Eight weeks-six months-two teeth

Six months after Akot recovered from severe acute malnutrition, he is walking, eating and playing.

Helene Sandbu Ryeng
A boy is sucking on a lolipop
UNICEFSouthSudan/Ryeng
15 April 2020

 

The first time we met Akot eight months ago, he couldn't stop crying. He was impossible to comfort and only slept when he was exhausted. He was suffering from severe acute malnutrition and in need of immediate help.

His mother, Anyang Kuol Ngor, took him to a UNICEF supported nutrition centre where he was admitted to the out-patient programme. Eight weeks with the main malnutrition medicine, ready-to-use therapeutic food, and the boy had fully recovered.

 

 

A boy's mid-upper arm is measured
UNICEF South Sudan/Wilson

 

Six months after he was discharged, Akot's situation has continued to improve. 

"He eats all the time, everything he can find he eats," Akot's mother Anyang says chuckling.

"He has also started teething," she says while pulling down his lower lip revealing the two newcomers.

 

A boy eating bread
UNICEFSouthSudan/Ryeng
Akot is eating bread for breakfast. According to his mother he eats everything he can find, a huge change from when he was sick and refused to eat anything.

 

After recovering from severe acute malnutrition, Akot regained his strength in his legs and started pulling himself up on his feet wherever there was something to hold on to. Now, he is dashing around outside their home in Aweil playing with his siblings and neighbors. 

 

 

A boy waving his hand
UNICEFSouthSudan/Ryeng
Akot is curious about the camera, and is waving to it before he starts chasing it

 

Another major change is that he has started talking. Last time we met Akot six months ago, he was gurgling like most babies. Now, he calls on his brothers and his mother.

 

 

A boy talking on his mobile
UNICEFSouthSudan/Ryeng
Akot is mimicking what the adults around him is doing, namely talking on the phone.

 

"As a mother, there is no better feeling than seeing your child healthy. I'm so glad to see my son is doing well," says Anyang while looking at her boy with mildness in her gaze.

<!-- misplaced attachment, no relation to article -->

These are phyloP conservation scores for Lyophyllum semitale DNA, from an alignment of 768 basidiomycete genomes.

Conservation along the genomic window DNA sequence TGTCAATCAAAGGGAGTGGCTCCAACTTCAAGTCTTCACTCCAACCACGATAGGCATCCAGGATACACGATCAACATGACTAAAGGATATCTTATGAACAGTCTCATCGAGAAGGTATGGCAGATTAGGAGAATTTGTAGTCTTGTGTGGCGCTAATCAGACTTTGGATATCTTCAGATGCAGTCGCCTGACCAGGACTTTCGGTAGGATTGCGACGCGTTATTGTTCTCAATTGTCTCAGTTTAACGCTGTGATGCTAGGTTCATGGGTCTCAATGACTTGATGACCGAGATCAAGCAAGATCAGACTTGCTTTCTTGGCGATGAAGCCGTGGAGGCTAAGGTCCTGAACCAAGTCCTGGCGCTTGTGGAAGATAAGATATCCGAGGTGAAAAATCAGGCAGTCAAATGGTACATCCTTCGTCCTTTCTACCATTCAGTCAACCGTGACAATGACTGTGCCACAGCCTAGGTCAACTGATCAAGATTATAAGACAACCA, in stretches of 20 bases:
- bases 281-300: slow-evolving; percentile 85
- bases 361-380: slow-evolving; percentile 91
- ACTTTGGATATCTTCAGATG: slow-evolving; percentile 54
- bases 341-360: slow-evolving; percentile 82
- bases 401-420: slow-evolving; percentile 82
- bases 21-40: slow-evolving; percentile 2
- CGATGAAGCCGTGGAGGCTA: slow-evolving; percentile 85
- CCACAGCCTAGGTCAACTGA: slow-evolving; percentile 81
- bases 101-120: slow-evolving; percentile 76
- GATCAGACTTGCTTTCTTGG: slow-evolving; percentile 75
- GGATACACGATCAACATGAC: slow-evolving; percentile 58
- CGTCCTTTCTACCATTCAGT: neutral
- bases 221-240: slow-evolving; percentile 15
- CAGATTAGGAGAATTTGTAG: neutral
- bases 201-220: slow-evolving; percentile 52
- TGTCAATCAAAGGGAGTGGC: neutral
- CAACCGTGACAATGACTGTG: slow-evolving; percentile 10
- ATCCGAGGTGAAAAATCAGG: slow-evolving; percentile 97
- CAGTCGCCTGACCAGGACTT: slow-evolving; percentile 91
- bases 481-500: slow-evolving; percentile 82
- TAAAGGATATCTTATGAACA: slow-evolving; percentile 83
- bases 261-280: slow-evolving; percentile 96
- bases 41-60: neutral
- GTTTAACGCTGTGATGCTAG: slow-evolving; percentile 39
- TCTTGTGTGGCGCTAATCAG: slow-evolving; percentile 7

A boy playing with a puzzle
UNICEFSouthSudan/Ryeng
Akot playing with a puzzle outside his home in Aweil

 

After Akot was discharged from the nutrition programme, UNICEF provided him with a few toys to stimulate brain development.  The first 1000 days of a life, including the time spent in mom's tummy, is the most important period for brain development. If a child is severely malnourished for longer periods of time within these 1000 days, stunted growth and brain damage can occur. Therefore, early childhood development tools such as puzzles are essential part of recovery.

 

A boy holding a lollipop
UNICEFSouthSudan/Ryeng
Akot enjoying a lollipop. Like most children, he has a sweet tooth.

 

In 2020, UNICEF expect 1.3 million children in South Sudan to suffer from acute malnutrition, close to 300,000 of them will be severely affected such as Akot. Over 1,100 UNICEF supported nutrition centres across South Sudan will handle most of these cases and more than 9/10 will most likely make it, just like Akot did. That said, more needs to be done to prevent children from getting malnourished in the first place. Denying children their right to health is not only affecting children directly, it will also affect the future of South Sudan. After all, these children are the future.

The UNICEF nutrition programmes are generously supported by USAID.